At the coffee shop before office hours I saw a fellow using a music composition program on his laptop. Ends up it wasn't Finale but Sibelius, and he's a jazz arranger. Had a nice chat.

Walking to my office, I swear I feel 100 years old. Moving pretty slowly today.

Sunny on the deck

On the deck with the AlphaSmart, clear, warm, love this weather! The last day of it, alas, the usual wet gray coolness returning tomorrow, say the forecasters.

The eec pc should arrive in a couple weeks. Curious what its battery length will be. I'll plug it in as often as possible, of course, and I always can write here as long as I like, then transfer to the other if I have to upload to my blog or something ... so in practical terms, I probably don't need more battery life than the 3 or so it likely gets. But it's always nice to have as much as possible. I was looking around for more powerful batteries and they would cost almost as much as I got the whole computer for! So I'll live with whatever I have. I write here, still. So all I need is online time, email, uploading to blog, that sort of thing. I think it will work out fine. I'm wondering if the eee pc will even fit in the AS bag. Man, that would be very convenient!

Meanwhile, my old body is really falling apart. Knee, now an elbow, it's as if the warranty has expired and now all the parts are crashing at once. The worst thing about old age clearly is the body. At least so far.

No writing progress but I don't seem to be worried about it. Maybe my writing days are finally nearing an end. The process surely has changed. At the same time, the interior work hasn't changed much at all -- it just seems to stop and linger there, rather than exploding onto the page. Maybe this is what Brown meant when he wrote, "Doing nothing, if properly understood, is the supreme action."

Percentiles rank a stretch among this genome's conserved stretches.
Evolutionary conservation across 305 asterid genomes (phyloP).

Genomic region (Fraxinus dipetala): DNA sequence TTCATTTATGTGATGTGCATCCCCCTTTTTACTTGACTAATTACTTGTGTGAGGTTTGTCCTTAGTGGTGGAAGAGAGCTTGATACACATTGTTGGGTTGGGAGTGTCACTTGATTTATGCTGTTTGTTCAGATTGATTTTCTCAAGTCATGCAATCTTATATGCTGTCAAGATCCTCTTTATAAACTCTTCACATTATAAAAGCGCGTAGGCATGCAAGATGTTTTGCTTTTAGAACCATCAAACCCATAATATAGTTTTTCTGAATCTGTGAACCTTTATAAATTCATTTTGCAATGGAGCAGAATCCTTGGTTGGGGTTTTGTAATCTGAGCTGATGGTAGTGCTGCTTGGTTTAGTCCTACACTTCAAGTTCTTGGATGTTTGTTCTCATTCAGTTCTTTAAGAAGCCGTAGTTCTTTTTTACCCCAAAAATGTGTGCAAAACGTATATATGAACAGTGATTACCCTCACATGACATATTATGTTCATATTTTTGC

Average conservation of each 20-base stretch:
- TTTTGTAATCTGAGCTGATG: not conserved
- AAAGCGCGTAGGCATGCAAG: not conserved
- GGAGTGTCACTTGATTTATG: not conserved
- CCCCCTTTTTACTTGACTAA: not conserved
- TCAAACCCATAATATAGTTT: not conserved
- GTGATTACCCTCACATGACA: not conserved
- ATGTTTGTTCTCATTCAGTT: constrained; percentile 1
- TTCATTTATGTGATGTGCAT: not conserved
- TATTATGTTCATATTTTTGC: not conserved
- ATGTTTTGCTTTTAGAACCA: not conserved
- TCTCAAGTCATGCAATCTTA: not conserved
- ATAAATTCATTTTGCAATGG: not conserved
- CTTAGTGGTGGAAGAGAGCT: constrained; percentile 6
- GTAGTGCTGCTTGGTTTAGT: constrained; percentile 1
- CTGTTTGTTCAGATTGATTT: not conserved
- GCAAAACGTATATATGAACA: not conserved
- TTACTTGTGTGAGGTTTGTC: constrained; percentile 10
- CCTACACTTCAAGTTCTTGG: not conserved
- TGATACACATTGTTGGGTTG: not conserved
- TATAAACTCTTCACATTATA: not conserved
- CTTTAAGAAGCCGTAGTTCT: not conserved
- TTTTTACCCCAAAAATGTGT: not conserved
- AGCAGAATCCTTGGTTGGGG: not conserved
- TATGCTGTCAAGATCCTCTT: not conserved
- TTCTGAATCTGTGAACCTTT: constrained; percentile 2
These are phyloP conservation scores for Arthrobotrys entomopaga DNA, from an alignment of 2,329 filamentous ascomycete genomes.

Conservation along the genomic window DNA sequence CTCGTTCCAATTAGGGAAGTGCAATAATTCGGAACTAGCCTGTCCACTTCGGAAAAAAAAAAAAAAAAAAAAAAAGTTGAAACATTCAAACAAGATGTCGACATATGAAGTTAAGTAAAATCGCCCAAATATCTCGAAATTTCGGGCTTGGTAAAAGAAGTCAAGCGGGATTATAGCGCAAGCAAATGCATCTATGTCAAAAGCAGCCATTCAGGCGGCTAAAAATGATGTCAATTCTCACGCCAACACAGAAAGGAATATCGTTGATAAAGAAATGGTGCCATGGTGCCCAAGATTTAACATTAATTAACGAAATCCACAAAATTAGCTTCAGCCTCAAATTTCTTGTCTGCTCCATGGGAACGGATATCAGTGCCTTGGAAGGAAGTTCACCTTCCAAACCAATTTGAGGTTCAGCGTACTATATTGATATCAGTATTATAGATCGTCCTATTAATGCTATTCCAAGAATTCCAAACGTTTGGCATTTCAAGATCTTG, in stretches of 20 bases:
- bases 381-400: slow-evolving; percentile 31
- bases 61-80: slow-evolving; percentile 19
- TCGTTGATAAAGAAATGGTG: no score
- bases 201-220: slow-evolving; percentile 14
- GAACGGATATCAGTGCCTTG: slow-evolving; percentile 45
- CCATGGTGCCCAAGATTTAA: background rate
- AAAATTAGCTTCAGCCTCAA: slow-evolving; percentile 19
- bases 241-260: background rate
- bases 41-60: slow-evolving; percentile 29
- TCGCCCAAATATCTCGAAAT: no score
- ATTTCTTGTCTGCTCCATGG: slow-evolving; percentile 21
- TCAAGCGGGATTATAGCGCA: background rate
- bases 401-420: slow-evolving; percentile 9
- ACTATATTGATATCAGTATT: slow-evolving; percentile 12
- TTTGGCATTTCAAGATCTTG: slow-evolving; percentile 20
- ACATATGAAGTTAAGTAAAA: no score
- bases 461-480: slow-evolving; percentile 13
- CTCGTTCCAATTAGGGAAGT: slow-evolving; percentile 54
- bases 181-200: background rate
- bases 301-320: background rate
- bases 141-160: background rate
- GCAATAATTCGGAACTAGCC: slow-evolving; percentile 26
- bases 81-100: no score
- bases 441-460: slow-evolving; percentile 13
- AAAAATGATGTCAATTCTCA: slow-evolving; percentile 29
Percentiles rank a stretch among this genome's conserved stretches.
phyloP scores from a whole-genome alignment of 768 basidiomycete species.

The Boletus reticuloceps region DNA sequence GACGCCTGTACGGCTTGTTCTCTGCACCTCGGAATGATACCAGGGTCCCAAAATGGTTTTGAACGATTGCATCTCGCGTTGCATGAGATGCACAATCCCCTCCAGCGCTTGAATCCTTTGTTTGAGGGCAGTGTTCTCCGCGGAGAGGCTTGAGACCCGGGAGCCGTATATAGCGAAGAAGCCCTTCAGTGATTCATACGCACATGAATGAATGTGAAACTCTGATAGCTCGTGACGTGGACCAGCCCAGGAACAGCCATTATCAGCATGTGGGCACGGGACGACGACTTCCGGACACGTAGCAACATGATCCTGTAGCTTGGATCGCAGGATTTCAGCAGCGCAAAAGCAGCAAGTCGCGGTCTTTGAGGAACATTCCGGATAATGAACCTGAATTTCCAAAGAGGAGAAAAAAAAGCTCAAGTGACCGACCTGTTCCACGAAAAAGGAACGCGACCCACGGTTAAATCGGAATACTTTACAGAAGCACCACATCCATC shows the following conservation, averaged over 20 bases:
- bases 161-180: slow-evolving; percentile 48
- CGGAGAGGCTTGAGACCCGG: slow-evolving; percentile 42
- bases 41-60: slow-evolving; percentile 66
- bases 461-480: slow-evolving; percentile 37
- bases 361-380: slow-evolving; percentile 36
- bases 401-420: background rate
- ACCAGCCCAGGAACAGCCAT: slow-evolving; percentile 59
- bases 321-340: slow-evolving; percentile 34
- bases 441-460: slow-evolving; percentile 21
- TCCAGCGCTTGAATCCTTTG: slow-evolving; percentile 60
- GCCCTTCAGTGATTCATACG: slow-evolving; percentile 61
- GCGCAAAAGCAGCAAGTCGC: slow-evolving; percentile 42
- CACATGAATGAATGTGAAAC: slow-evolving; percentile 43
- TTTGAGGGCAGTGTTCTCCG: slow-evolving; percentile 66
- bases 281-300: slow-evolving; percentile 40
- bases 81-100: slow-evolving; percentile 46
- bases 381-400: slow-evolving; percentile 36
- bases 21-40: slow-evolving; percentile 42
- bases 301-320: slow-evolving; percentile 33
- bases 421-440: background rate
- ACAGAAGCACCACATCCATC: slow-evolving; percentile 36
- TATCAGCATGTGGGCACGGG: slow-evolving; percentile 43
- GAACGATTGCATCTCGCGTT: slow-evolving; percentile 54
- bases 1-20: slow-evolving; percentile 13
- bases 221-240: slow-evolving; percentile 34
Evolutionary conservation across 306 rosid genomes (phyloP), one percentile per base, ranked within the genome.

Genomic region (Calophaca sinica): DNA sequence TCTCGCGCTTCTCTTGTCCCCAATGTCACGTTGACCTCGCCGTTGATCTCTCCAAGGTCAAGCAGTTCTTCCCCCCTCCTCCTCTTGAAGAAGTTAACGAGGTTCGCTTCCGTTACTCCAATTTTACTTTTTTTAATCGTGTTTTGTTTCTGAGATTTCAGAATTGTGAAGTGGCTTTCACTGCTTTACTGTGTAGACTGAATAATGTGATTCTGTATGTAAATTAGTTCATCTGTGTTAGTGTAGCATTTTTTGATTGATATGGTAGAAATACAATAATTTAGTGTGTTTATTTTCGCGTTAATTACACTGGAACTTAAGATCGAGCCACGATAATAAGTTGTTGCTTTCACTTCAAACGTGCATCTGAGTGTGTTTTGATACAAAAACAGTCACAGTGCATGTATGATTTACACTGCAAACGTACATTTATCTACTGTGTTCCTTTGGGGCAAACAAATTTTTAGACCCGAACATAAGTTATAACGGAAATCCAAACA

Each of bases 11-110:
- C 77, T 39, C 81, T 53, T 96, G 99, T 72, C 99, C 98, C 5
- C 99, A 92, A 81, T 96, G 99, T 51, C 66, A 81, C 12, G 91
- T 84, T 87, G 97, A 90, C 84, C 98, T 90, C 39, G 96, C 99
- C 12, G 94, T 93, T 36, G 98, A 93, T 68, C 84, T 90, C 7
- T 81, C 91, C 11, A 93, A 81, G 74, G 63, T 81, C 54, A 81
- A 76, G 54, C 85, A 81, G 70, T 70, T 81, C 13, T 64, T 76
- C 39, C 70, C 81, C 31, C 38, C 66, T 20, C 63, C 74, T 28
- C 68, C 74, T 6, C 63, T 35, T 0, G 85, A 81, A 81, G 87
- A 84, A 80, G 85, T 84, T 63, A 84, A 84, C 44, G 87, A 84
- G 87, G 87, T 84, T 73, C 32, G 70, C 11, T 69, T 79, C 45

This summer we need to reach a decision, sell and move or refinance and stay. I go both ways, depending on my mood. I love the deck on a day like that -- but there are precious few of them in the context of an entire year. I wouldn't mind living in an RV, despite gas prices, but H would never agree to this. Seems I have two choices: stay in Pdx or get divorced.

I'm not feeling as well now as I did when I woke up.

Well, time to go inside and do some chores before leaving for class.

JAG addiction

I've been watching JAG reruns at breakfast. I can't help it.

It's all material

The reunion of grad students this summer gives me the opportunity, besides the usual reunion dance steps, to tango with some old ghosts. To this end, I did some research this morning for supporting images I'd need for a personal documentary about the changes in my life in this era. I'm thinking of doing 2 simultaneous video projects: a straight-forward docu of the event, to share with those who are there; and a personal "coming of age" story, paradise gained, paradise lost, much more idiosyncratic and impressionistic than the other. If I keep busy, I may stay out of trouble ha ha. We'll see how I feel about it as the date, August, approaches. One good thing: with the eeepc I'll be able to download video and free up the Flip. I was wondering how I'd do that out of town.

So far, so good

Feel much better this morning. Just a little prep work to do for class. Going to take it easy.

Monday, April 20, 2009

One step forward, three steps back

Can't believe I feel sick again, after the tease of getting rid of this thing. Really sucks.

All the same, was indeed a beautiful warm day! Read a student script on the deck, took the dog for a run, but didn't get any lawn work done.

A pretty easy day in class tomorrow, showing "The Monster That Ate Hollywood," but a lot of reading Wednesday and a full day Thursday. Next Tuesday is my all-day conferences day.

Hard to get on a decent writing/work schedule with the uncertainty of my energy level.

Reading a recently published intro to existentialism that is quite good. More about it later, maybe.

Up and at 'em!

Feel pretty good this morning, and it's suppose to hit 80 so I'll feel better later. Had a rough night, though. Still haven't kicked this virus.